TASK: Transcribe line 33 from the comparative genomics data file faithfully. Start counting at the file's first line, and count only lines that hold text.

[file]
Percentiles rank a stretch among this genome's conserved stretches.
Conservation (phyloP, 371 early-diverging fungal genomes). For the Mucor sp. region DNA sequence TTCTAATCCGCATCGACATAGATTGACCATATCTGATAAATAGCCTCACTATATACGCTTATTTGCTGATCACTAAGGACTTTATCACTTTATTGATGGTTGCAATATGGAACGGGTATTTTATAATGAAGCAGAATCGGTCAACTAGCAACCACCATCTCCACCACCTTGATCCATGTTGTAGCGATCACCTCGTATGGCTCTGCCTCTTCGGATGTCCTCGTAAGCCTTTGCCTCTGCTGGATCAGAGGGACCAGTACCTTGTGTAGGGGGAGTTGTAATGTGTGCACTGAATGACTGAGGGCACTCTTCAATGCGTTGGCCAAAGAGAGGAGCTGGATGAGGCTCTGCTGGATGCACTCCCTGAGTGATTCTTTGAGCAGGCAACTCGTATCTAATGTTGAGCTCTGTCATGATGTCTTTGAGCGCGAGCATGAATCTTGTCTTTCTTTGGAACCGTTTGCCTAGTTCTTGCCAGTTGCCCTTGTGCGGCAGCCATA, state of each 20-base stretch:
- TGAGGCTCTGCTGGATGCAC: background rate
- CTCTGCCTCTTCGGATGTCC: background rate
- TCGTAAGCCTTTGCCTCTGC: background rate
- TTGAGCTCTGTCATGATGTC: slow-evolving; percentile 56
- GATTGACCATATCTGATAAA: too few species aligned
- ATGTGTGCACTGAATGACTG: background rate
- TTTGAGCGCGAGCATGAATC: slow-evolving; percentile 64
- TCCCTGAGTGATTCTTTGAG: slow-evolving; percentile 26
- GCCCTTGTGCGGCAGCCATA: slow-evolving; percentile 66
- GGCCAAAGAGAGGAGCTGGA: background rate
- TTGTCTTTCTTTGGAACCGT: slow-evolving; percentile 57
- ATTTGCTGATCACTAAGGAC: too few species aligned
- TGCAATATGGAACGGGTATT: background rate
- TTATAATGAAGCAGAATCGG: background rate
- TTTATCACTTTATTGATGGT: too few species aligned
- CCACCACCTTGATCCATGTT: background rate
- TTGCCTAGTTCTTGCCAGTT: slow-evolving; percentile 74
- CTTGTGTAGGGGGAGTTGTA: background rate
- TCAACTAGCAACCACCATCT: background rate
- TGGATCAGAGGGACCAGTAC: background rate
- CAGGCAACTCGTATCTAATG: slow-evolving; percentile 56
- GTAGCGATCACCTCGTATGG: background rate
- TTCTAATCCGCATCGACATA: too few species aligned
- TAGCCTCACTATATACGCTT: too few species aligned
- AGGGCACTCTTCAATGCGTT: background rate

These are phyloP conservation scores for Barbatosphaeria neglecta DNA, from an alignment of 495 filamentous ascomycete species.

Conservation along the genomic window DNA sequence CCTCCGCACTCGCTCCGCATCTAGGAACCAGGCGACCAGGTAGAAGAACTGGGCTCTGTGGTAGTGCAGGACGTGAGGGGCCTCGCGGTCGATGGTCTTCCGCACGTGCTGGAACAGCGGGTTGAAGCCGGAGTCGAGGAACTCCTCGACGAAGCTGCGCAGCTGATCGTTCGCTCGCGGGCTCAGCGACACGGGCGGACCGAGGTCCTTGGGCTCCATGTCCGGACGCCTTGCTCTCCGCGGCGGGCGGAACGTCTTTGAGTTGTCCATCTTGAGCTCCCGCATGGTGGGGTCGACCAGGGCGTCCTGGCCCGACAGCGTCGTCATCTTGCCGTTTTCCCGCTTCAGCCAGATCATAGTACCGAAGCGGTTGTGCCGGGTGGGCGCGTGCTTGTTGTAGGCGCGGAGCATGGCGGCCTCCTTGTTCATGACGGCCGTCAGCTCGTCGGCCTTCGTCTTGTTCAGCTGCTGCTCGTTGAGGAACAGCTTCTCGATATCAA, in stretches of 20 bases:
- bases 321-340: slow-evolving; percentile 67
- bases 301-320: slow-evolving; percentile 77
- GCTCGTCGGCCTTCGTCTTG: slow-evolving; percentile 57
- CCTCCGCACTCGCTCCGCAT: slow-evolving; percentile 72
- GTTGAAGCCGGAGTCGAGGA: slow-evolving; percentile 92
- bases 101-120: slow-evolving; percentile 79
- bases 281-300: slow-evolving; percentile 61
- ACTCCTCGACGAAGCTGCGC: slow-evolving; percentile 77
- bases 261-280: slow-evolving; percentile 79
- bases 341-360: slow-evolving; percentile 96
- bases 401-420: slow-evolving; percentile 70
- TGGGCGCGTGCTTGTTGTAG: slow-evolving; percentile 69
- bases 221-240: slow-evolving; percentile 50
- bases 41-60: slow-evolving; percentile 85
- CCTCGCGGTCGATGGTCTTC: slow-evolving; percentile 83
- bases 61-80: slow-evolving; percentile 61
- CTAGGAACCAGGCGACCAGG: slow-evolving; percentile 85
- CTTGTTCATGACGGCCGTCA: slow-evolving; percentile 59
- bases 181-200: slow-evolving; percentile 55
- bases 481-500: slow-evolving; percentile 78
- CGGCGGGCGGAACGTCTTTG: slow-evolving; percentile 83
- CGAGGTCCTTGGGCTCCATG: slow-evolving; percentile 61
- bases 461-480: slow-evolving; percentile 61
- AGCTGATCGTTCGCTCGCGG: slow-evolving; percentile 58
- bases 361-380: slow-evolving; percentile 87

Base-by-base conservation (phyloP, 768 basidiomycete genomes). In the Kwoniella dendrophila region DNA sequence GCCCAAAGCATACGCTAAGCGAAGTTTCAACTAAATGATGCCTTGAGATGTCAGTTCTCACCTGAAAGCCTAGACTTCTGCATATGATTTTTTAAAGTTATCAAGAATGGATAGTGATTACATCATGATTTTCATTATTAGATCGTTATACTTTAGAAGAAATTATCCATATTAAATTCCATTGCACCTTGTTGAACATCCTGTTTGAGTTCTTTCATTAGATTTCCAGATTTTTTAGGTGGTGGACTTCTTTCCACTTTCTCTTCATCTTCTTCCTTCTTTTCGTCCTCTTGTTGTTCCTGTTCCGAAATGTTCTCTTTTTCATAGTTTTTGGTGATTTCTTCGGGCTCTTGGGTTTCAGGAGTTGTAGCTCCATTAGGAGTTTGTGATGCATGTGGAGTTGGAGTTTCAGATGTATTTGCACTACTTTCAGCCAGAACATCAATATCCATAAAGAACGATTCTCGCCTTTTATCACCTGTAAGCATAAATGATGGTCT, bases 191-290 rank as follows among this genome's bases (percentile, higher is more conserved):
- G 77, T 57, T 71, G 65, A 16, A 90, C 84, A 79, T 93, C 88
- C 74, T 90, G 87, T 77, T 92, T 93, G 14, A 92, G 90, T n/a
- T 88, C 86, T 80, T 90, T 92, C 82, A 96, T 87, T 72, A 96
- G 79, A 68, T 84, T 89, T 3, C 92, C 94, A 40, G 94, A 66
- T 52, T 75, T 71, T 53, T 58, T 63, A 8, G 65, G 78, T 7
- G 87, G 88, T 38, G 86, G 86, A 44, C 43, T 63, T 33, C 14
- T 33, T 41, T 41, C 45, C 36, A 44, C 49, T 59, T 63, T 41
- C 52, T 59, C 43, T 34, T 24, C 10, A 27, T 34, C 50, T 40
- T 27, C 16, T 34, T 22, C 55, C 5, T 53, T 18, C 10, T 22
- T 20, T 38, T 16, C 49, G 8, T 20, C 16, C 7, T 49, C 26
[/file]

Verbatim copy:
- CCTCCGCACTCGCTCCGCAT: slow-evolving; percentile 72